First reading and referral to the Examiners

45.3A private bill is deemed to have been read the first time by being ‘laid on the Table of the House’.1 It is then recorded in the Votes and Proceedings and Journal as having have been read the first time and ordered to be read a second time.

A private bill brought from the House of Lords is deemed to have been read the first time on the day on which it is received from that House, and it is recorded in the Votes and Proceedings as having been so read. It is then referred to the Examiners for proof of compliance with such standing orders as have not been previously inquired into.2 For the procedure on personal bills, see para 43.3.

Whenever any alteration has been made in any work authorised by any bill in respect of which a plan or section is required under Standing Order 27 to be deposited during its progress through the House in which it originates, proof has to be given before the Examiner, when the bill reaches the second House, of compliance with certain conditions which are specified in detail in the Standing Order.3 These conditions correspond to those with which compliance has to be proved, before the presentation of such a bill, under the preliminary standing orders already mentioned, including notices to, and obtaining consents from, owners, lessees and occupiers of land through which the alteration is to be made. Compliance with this order is not necessary when alterations have been made upon a petition for additional provision in the first House.

Under what are known as the ‘Wharncliffe’ Standing Orders,4 bills conferring particular powers upon companies constituted by Act of Parliament or otherwise have to be referred, in both Houses, to the Examiners for proof that the bills have been duly approved of by the proprietors or members of the companies concerned, in the manner prescribed in the orders.5 Similarly, under Standing Order 68, where a bill proposes to set up a company, proof must be given to the Examiners that the bill has the agreement of any person named in it as a director, etc. The particular provisions of this Standing Order and of the six ‘Wharncliffe’ Orders are practically identical in both Houses, and are described here in their House of Commons form.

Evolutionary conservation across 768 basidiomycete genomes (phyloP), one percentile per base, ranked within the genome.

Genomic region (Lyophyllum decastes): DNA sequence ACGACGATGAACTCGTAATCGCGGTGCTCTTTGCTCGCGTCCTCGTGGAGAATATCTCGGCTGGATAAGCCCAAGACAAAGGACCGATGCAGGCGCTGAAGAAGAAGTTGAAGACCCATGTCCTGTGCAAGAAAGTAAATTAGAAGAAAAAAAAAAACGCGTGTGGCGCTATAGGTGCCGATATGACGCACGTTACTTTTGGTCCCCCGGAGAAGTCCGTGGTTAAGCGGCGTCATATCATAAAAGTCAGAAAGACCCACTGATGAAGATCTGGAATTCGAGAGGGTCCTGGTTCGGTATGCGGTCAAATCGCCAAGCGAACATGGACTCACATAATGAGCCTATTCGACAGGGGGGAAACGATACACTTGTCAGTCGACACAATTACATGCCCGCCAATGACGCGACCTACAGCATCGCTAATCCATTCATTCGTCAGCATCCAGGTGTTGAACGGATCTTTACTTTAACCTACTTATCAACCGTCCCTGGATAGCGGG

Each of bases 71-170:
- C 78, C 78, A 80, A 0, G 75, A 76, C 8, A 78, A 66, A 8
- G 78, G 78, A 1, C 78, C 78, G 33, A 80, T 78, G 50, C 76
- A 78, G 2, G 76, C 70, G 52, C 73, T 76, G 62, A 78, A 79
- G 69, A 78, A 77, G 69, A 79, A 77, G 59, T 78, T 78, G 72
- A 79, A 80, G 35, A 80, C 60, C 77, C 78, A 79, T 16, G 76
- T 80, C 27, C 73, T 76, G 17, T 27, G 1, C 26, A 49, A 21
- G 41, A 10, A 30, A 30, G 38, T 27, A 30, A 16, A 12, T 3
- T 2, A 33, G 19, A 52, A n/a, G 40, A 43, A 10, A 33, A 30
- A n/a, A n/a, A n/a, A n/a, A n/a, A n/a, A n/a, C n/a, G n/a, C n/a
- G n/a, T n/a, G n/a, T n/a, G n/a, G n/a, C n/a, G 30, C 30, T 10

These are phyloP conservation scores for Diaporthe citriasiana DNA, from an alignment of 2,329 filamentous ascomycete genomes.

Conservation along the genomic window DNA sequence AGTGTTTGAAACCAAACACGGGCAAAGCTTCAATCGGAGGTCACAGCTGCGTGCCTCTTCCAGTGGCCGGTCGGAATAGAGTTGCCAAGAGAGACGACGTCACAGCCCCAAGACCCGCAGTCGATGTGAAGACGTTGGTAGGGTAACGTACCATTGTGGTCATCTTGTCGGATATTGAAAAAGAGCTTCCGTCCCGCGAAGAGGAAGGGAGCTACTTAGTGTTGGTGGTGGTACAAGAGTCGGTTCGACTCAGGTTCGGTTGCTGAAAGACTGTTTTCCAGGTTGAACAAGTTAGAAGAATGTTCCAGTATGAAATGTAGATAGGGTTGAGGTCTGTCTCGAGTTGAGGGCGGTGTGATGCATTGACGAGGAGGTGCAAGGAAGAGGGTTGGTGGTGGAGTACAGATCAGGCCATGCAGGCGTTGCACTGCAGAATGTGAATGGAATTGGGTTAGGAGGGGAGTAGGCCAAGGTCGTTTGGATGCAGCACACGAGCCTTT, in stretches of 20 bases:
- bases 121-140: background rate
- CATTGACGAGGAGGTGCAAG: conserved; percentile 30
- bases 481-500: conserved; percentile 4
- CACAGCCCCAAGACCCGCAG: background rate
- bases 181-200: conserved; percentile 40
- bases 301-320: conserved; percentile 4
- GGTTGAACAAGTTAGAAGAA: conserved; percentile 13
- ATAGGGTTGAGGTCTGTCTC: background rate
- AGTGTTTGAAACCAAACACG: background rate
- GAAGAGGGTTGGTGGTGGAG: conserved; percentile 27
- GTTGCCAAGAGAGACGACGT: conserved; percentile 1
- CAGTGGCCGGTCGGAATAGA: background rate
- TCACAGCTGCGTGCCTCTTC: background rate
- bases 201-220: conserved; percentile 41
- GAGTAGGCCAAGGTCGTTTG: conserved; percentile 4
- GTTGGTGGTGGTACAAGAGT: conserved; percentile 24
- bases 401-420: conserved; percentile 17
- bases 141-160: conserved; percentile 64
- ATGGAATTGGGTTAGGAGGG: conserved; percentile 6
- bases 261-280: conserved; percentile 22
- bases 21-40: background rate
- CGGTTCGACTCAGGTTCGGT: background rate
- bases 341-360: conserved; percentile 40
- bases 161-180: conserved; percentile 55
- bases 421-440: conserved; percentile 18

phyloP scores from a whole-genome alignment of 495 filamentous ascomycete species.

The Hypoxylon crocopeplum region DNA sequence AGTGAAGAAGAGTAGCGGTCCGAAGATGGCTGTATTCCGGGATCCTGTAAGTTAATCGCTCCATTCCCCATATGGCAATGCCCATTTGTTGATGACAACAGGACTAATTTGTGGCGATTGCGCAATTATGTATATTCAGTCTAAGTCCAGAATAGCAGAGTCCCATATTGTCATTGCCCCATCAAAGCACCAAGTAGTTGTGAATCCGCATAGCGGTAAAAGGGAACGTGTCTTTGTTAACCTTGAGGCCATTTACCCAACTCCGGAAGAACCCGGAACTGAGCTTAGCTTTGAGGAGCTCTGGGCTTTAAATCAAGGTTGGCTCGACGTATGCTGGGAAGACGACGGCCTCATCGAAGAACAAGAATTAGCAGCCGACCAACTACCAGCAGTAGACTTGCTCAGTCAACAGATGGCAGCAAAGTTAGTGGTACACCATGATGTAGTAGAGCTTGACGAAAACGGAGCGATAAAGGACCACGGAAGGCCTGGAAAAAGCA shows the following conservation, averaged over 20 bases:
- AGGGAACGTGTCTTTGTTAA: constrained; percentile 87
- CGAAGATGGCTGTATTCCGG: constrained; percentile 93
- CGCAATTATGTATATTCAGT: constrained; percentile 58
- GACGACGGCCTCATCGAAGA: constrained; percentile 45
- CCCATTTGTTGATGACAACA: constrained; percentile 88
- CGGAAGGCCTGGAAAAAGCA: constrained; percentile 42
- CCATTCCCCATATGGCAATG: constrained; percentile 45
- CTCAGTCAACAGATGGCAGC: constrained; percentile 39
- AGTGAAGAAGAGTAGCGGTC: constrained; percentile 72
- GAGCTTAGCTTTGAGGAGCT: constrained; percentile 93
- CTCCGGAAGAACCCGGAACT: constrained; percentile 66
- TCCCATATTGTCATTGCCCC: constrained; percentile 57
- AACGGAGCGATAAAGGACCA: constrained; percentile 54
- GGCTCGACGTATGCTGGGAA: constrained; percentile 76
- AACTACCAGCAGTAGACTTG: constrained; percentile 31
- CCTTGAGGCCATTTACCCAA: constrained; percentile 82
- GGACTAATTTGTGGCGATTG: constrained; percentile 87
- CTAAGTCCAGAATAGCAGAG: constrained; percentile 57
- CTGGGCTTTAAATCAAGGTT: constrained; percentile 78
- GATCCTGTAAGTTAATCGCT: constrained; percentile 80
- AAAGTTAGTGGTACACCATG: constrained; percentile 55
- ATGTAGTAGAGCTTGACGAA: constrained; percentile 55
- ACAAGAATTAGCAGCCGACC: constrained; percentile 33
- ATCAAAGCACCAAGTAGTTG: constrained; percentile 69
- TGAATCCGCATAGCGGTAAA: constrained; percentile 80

The ‘Wharncliffe’ Orders fall into three pairs: Standing Orders 62 and 65, 63 and 66, and 64 and 67, the second order of each pair dealing with the same subject as the first Order of the pair when the bill originates in the second House, or when provisions, of a kind specified in the order, have been inserted in that House. These pairs of standing orders deal, respectively, with the obtaining of the necessary consents of: proprietors of statutory companies promoting bills; members of registered companies, whether they fall within the meaning of the Companies Acts or are otherwise constituted; and members of companies which are not themselves promoters but are controlled by the promoting company. In the first House such bills are referred to the Examiners after second reading for proof of compliance with these standing orders. In the second House, when such a bill is referred to the Examiners after first reading, proof is given (if necessary) that there has been compliance with these standing orders.

Footnotes

  1. 1. SO 169.
  2. 2. SO 74 and 166.
  3. 3. SO 61.
  4. 4. SO 62–67. Named after Lord Wharncliffe, who was largely responsible for framing the first order of this nature and for its adoption in 1838 by the House of Lords. See O C Williams Historical Development of Private Bill Procedure (1949) Vol I, pp 162–68.
  5. 5. For the right of proprietors, etc dissenting under SO 62–68 to be heard before the Examiners, cf SO 76, and para 44.6.